They don’t have the best reputation but, contrary to popular belief, New Year resolutions aren’t there to be broken. They are the thoughts of an organised mind, the intentions of our better selves.
I recently set myself some sartorial resolutions that I mean to use as goals for the next 12 months. I hope to abide by at least two of them.
Buy a decent trilby
Oh it wasn’t fair. There was Rufus Sewell, with a pencil moustache, late 1930s tailoring and a magnificently proportioned trilby that neither drowned nor fattened his face. The brim snapped down rakishly, the band and bow beautifully thin. It looked both substantial and lightweight, luxurious and useful. It was a marvellous hat. The sort of hat that wardrobe departments spend a fortnight searching for and then parade in front of the cast to approving applause. The sad thing is, it made me realise the inferiority of my own trilbies. I resolved immediately to avail myself of the services of Messrs Bates or Lock.
Buy a new umbrella
My dear old metal-shaft, whangee handled brolly has seen better days. Since it was purchased seven years ago, it has received a battering. Not just from the elements, but from extended and often overly exuberant use. “I’m amazed you haven’t lost it” say some “I’m surprised it hasn’t broken” say others, but then this is the test of a proper umbrella; costly enough not to forget that you own it and strong enough to withstand rough use. The shaft is bent. The end, which got stuck in a drain grate over four years ago, is dented and misshapen and the canopy is thinning and flimsy. Still, at £15 it represents a fantastic investment. Most friends I know who purchased throw-in-the-bag mini-umbrellas have had to replace them several times in the last couple of years through loss or damage. A visit to James Smith & Sons is on the cards.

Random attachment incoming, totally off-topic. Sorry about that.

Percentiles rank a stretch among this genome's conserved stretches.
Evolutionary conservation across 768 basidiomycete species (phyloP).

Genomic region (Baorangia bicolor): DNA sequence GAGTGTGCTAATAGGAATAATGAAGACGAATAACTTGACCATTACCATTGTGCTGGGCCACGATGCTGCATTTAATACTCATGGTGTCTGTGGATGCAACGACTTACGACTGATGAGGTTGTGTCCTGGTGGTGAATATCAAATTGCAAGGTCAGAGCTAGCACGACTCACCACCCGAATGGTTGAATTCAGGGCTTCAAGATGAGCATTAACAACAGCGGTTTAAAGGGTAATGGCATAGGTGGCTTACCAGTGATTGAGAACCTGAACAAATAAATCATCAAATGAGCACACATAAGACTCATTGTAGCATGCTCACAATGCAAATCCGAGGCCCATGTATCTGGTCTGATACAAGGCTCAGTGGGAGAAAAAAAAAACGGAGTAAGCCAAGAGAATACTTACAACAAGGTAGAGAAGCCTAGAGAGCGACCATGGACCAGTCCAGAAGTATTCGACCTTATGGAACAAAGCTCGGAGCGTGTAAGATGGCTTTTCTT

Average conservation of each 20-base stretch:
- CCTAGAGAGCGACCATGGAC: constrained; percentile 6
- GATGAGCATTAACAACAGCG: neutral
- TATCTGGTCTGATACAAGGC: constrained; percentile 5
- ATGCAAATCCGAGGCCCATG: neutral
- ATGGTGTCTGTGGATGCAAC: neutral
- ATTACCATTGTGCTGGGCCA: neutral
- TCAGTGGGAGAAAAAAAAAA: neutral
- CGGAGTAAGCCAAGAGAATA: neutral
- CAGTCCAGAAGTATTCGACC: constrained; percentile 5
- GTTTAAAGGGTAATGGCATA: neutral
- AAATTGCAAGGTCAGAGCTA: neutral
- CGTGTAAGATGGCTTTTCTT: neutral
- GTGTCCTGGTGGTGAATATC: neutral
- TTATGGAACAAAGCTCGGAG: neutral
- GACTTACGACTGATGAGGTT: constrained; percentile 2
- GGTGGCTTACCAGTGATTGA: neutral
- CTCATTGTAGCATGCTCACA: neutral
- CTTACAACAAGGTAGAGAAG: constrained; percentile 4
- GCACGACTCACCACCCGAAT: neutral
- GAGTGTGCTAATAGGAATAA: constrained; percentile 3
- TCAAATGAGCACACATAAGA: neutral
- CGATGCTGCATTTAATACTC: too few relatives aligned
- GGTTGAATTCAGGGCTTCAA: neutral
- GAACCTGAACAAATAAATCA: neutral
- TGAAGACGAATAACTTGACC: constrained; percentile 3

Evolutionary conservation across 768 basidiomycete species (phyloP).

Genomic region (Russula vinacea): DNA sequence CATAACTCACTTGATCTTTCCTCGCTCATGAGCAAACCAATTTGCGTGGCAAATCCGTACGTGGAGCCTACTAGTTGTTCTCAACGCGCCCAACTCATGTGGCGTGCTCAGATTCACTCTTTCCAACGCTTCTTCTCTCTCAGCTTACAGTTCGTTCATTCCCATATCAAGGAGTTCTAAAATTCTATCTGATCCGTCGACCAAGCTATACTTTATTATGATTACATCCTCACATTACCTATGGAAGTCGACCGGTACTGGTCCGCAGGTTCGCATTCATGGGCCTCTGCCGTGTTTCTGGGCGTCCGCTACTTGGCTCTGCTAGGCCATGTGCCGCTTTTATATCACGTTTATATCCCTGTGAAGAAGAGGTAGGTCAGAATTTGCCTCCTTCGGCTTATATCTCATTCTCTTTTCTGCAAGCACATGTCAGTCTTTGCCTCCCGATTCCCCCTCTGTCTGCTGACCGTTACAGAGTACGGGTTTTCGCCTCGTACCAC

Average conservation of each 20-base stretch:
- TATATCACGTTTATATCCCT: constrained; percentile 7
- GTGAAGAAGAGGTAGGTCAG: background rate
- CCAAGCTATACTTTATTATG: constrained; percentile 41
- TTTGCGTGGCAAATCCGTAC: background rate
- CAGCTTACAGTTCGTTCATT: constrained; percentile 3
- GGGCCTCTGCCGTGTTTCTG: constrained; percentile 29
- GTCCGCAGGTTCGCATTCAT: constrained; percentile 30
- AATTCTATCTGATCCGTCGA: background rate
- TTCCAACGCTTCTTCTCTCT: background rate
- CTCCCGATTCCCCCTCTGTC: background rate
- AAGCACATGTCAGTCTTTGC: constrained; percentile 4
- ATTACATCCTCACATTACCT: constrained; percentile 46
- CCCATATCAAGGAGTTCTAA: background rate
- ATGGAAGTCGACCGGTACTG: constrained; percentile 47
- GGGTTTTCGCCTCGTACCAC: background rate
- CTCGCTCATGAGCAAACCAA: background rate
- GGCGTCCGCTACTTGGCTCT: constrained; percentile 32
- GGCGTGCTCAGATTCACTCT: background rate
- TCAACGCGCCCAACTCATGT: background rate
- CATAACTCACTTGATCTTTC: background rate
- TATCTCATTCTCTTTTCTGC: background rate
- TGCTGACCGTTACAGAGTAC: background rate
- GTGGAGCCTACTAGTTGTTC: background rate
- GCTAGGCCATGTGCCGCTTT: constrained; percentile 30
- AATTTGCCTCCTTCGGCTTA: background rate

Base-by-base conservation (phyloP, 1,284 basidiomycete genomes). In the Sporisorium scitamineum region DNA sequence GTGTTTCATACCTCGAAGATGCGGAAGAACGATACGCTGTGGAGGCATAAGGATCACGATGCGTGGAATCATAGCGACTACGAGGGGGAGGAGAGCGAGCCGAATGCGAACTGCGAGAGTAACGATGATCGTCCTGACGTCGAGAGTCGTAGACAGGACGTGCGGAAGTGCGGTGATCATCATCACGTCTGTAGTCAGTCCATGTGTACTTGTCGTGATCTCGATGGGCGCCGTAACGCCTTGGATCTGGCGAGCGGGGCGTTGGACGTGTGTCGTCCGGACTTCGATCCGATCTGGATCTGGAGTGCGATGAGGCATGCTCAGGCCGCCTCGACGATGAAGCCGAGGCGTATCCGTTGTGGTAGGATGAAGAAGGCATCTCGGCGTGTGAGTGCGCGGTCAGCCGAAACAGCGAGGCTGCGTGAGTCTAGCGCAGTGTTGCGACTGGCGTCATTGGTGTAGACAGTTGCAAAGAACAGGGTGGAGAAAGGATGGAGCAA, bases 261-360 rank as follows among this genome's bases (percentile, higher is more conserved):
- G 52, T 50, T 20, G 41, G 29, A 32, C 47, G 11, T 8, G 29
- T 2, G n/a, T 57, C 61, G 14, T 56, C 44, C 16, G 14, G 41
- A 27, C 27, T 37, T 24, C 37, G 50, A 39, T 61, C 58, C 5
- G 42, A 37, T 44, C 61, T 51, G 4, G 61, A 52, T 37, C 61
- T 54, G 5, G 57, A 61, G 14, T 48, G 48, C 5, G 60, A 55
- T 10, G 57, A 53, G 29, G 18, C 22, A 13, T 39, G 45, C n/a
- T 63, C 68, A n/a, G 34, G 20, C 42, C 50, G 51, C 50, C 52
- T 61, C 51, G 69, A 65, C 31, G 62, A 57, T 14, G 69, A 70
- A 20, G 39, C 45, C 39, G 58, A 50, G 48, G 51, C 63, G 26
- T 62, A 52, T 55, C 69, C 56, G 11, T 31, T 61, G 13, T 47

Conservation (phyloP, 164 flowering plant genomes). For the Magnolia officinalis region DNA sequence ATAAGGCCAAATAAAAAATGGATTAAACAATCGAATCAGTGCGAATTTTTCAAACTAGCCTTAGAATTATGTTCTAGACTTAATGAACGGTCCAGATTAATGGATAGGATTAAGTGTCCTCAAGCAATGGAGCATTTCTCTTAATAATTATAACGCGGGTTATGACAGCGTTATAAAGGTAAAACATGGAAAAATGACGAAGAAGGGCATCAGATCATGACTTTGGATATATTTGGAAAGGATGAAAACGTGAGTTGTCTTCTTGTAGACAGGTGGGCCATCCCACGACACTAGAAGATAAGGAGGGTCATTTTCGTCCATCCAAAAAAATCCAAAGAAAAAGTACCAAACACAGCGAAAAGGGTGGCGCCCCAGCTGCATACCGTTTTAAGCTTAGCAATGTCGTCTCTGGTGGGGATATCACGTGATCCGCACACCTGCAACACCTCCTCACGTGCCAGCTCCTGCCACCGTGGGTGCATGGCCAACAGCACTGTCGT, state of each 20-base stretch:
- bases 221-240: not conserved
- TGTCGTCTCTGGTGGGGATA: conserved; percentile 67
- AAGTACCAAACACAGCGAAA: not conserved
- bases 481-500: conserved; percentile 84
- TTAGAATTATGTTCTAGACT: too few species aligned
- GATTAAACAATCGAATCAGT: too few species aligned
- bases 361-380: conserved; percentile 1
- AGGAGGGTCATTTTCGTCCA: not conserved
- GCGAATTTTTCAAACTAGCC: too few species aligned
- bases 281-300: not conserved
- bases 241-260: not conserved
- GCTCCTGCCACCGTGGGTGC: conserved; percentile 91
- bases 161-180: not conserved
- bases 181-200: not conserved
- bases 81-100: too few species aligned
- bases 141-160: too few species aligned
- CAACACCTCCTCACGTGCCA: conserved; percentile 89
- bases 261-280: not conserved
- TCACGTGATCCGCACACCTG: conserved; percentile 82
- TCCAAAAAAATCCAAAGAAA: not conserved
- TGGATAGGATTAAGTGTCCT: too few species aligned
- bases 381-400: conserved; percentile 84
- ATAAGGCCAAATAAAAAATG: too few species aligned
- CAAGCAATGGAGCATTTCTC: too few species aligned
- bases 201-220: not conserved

Unclutter shoe collection and wardrobe
My wardrobe and shoe collection is a glorious mess. They represent the unhealthy congestion of a West End club on a Saturday night; as soon as one item goes out, another item goes in. Each garment, each shoe, wedged between two others, cries out for space. The sad thing is, more space is quite impossible. Uncluttering is a rather empty resolution as I make it every year, but this year, with the additions I am planning, wardrobe management is not only desirable but also vital. I have finally reached the point of change. The easiest way to administer this change is to order the items by use and then split the collection at the item you would be most reluctant to lose. The key: Be ruthless.